The Pilgrim Log

Weekly Inspiration to Live Your Daily Pilgrimage

Teach Me to Pray the Cross!

The young medical assistant saw my olive wood carved, hand-size crucifix lying by my hospital bed. He picked it up with enthusiasm and asked if I would teach him to pray with the Cross.

After a recent accidental fall, I was hospitalized to surgically mend a fractured ankle. The crucifix, from Jerusalem, became a visible sign of hope for me. Jesus died on the Cross for us; it was a reminder of his love and mercy.

He Did Not Know

As the young man picked up the crucifix, he shared with me his observations of Christians who would venerate the Crucifix and wondered why it meant so much to them.

The other medical assistant with him commented, “He is Moslem!”

Nevertheless, he was so interested to learn “the prayer of the Cross,” as he expressed it. I thought, how am I to explain the Sign of the Cross, a prayer passed on from the 4th century to one who isn’t Christian? At the same time, I was so impressed this young man felt comfortable asking me about the Crucifix. After seeing the expression on his face—eager to learn something sacred, I was encouraged to show him.

Sharing My Faith

As I held the Crucifix in my hand, I held it in front of me. Looking upward, I began:

“God, the Father in Heaven—Allah, who is Great, sent his son Jesus to show us his love. Jesus died on the Cross for us; and sent his Holy Spirit, to be with us always.”

As I continued, I placed the crucifix on my forehead, moved it to my heart, and then left to right; finishing with an Amen as I kissed the Cross. I added, “It is a sign of hope! A sign of God’s love!” Again, I repeated the prayer of the Cross: “In the name of the Father, the Son and the Holy Spirit, Amen!”

The young man asked for the Crucifix, and repeated the prayer as he repeated the movements himself.

Shortly after, another medical assistant entered the hospital room and the young man told the other assistant, “I just learned to pray with the Cross!” and made the Sign of the Cross over the assistant with the prayers he had just learned!

I did see this young man again during my hospital stay, he remembered the prayer!

A Sign of Hope

I was delighted for this young man.

The olive wood crucifix is one I hold each day when I pray. It is a sign of consolation and hope, reminding me that whatever cross I am experiencing, I can gaze upon the One who laid down his life for me, and remember that I can be united with Him in all things!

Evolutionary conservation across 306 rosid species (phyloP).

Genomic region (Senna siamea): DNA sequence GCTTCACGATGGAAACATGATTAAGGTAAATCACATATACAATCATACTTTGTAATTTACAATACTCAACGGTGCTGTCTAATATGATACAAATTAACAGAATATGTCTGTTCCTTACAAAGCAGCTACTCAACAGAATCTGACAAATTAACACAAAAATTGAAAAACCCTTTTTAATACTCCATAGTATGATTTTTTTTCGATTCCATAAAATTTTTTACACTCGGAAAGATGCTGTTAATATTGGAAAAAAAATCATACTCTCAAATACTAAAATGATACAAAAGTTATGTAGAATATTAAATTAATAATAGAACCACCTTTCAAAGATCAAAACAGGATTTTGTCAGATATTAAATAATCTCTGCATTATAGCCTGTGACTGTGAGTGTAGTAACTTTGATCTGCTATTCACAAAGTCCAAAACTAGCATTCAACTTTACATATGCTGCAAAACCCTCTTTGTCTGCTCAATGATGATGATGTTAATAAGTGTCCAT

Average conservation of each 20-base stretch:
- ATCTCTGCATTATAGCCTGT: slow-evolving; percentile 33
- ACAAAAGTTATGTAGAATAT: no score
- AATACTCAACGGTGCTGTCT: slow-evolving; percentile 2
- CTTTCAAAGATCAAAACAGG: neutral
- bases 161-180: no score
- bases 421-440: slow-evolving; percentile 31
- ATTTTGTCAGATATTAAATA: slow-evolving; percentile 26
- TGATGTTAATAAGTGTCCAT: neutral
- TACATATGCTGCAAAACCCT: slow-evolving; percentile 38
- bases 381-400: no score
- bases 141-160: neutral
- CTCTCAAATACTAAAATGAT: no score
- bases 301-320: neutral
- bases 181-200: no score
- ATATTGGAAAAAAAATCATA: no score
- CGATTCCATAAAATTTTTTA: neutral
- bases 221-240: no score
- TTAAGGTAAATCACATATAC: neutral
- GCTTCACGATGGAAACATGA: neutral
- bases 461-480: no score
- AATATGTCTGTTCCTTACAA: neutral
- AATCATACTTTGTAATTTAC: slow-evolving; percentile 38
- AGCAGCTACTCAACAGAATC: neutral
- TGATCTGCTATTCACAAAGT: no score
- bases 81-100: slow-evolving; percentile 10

Do we have signs of our faith in Christ displayed in our lives? Whether it be at home, workplace, or wearing a crucifix? Would we be ready to give an explanation for our sign of faith?

Think about having one you can hold and pray; a reminder of his mercy, his presence.

St. Cyril of Jerusalem (d. 386) in his Catechetical Lectures stated,

Let us then not be ashamed to confess the Crucified. Be the cross our seal, made with boldness by our fingers on our brow and in everything; over the bread we eat and the cups we drink, in our comings and in our goings out; before our sleep, when we lie down and when we awake; when we are traveling, and when we are at rest (Catecheses, 13).


Mary Jane Fox, D.H.S. is Co-Founder & Co-Director of Pilgrim Center of Hope with her husband, Deacon Tom Fox. The two left their careers after a profound conversion experience and began working full-time in ministry at their parish in 1986. After several years and having impacted tens of thousands of families, the Foxes founded Pilgrim Center of Hope in 1993 as a response to the Church’s call for a New Evangelization. Mary Jane is an invested member of the Equestrian Order of the Holy Sepulchre of Jerusalem, a Dame of the Holy Sepulchre.

Answering Christ’s call, Pilgrim Center of Hope guides people to encounter Him so as to live in hope, as pilgrims in daily life. See what’s happening & let us journey with you! Visit PilgrimCenterOfHope.org.

Let’s Go!

The Holy Father has named October, Extraordinary Mission Month, with the message: Baptized and Sent: The Church of Christ on Mission in the World.